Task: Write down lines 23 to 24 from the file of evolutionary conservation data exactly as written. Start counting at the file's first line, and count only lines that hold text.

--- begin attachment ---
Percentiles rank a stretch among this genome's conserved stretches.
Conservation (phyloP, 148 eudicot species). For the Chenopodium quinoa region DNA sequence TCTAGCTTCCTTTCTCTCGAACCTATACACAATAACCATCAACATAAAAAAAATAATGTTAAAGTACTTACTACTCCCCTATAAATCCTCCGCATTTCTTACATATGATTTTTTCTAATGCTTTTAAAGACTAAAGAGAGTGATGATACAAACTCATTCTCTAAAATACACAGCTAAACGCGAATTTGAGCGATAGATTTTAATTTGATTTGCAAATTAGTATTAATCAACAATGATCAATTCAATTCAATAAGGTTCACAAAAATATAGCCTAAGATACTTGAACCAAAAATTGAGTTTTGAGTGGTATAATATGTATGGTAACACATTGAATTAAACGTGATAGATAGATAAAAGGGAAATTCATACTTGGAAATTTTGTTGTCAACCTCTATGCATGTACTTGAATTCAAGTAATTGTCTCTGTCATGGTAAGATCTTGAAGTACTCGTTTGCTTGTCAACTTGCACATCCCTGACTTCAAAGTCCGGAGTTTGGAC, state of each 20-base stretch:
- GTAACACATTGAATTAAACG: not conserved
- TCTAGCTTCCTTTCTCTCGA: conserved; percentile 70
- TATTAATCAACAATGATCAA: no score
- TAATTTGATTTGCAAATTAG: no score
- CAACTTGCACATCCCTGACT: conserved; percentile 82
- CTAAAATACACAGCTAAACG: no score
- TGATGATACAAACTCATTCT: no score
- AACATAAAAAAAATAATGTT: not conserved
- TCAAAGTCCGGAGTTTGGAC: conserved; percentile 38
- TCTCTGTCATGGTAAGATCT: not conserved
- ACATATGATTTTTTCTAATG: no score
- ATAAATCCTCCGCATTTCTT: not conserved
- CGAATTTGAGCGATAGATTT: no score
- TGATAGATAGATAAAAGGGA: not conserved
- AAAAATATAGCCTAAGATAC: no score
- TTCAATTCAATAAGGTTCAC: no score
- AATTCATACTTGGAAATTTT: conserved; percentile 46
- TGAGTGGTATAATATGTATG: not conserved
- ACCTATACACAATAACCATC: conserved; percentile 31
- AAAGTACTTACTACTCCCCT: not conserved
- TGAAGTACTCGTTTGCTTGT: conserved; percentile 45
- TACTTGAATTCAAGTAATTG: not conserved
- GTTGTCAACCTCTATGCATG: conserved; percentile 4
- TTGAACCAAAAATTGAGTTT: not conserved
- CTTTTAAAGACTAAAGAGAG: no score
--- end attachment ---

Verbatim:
- TGAAGTACTCGTTTGCTTGT: conserved; percentile 45
- TACTTGAATTCAAGTAATTG: not conserved